by E. G. Halcrow

The three Canadian Tribal Destroyers, HAIDA, HURON and IROQUOIS sailed from the Home Fleet Base at Scapa Flow, Scotland late in December, 1943 to join Convoy RA 55B bound for Murmansk, Russia. Our rendezvous point was between Iceland and the Faroe Islands. As we closed on the position, but were still hull down (out of sight below the horizon), but someone in the Convoy used an Aldis signal lamp to inform the ships of our approach. The beam of the signal lamp bounced off the bottom of the low overcast. I was able to read every word and it was over an hour before sighting them. We positioned ourselves at the rear of the Convoy - HAIDA was on the starboard side; HURON was midships and IROQUOIS to port. All ships were zig-zagging their way toward Russia.

After lunch, on 26th December 1943, ahead of the convoy, starshell (flare) began to float down. Flashes of explosions were reflecting from the overcast with thunder like rumblings. A signal came via wireless.

The three Canadian destroyers increased speed in line and moved up the starboard side of the convoy. As we were leaving our position, a geyser of water shot up about 100 yards astern of HMCS HURON. I was watching her for any signals and said aloud “What the hell was that?” The officer beside me said HURON had lost a depth charge off her  stern as she increased speed.

I remember thinking “How did he know that?” There was no visual signal; no underwater rumbling or gurgles like a depth charge. Also, the trigger on depth charges are set to the required depth just before release as a sub changes depth. About half-way up the starboard side of the convoy we received a signal which instructed us to take position at the rear of the convoy.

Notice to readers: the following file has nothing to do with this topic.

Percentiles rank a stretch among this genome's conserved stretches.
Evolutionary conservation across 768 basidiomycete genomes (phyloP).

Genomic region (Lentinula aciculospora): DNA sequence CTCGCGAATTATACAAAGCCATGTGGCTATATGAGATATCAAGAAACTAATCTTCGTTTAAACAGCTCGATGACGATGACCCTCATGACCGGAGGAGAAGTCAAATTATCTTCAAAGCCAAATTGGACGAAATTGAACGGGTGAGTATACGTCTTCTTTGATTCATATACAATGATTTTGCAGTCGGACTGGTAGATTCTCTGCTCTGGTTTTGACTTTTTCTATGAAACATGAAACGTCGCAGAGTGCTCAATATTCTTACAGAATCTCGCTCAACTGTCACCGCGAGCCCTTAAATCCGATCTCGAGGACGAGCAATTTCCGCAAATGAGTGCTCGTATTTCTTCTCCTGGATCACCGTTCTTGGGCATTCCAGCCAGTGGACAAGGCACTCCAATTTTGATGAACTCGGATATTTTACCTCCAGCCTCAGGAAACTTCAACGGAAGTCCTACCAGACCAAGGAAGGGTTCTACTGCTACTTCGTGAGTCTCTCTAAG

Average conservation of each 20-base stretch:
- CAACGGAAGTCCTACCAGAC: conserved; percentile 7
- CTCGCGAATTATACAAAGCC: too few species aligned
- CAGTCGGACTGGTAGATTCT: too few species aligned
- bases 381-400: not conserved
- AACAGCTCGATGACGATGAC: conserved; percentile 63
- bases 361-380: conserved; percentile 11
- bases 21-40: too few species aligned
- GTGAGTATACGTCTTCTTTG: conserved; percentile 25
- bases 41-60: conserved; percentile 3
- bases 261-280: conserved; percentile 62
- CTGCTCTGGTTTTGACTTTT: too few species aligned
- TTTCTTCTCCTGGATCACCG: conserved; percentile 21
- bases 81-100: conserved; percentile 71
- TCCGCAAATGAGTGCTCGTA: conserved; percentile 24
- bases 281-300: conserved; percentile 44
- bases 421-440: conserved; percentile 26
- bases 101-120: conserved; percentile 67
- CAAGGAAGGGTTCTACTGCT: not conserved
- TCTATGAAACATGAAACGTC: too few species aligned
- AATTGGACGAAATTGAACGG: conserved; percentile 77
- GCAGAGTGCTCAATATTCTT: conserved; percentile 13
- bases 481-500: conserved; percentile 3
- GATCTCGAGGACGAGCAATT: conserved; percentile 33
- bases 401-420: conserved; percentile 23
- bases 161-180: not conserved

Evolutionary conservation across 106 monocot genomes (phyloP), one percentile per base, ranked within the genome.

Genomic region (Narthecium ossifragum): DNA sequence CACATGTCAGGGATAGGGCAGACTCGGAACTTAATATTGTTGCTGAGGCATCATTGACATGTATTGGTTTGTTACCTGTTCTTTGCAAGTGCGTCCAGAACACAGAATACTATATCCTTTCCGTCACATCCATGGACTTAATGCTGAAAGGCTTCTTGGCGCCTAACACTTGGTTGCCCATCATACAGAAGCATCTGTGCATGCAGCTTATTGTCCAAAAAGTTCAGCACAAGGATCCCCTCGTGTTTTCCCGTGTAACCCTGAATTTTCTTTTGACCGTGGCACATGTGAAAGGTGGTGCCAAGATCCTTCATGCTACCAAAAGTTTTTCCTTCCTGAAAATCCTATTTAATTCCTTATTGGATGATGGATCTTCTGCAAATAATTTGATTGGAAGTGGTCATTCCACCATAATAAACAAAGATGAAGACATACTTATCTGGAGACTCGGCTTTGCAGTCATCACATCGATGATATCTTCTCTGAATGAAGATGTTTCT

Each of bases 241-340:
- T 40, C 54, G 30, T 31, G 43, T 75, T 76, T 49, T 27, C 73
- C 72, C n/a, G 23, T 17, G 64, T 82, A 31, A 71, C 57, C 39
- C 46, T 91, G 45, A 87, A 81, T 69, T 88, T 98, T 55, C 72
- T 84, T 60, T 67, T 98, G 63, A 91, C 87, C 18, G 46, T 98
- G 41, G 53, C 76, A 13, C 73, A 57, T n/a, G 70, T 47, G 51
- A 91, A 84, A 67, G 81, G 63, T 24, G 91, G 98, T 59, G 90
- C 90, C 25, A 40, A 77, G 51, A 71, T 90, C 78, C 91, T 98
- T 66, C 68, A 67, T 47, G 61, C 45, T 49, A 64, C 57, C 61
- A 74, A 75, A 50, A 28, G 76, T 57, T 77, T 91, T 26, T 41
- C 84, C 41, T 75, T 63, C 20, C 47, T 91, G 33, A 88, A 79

During the first dog watch (04:00 to 06:00) starshell and explosions returned. For almost 3 hours in the gloom of the Arctic night, we watched the fireworks as the RN ships ahead of us sank the German battleship Scharnhorst. Of their crew of 1700 plus, only 36 were saved. The Royal Navy had sustained damage and several casualties but they were able to save our bacon and protect the convoy as the Scharnhorst could have picked us off without once coming within range of our guns.

The Canadian Tribals remained with the Convoy. We ate our Christmas Turkey Dinner in Russia on December 28th, 1943.

E. G. Halcrow
V38887 HMCS HAIDA Aug. 30, 1943-January, 1945


Copy of signal sent to all Convoy escorts on Dec. 28, 1943:

FROM: HMS Duke of York, Battleship, Admiral Fraser-Commodore:

“I congratulate all Captains, deck hands, engineering officers and
men on a fine feat of hard steaming and endurance in what has been
under God’s Hand, a successful and historic voyage.

Thank you for your co-operation. Good Luck and may we sail together again.

O.P. Log.

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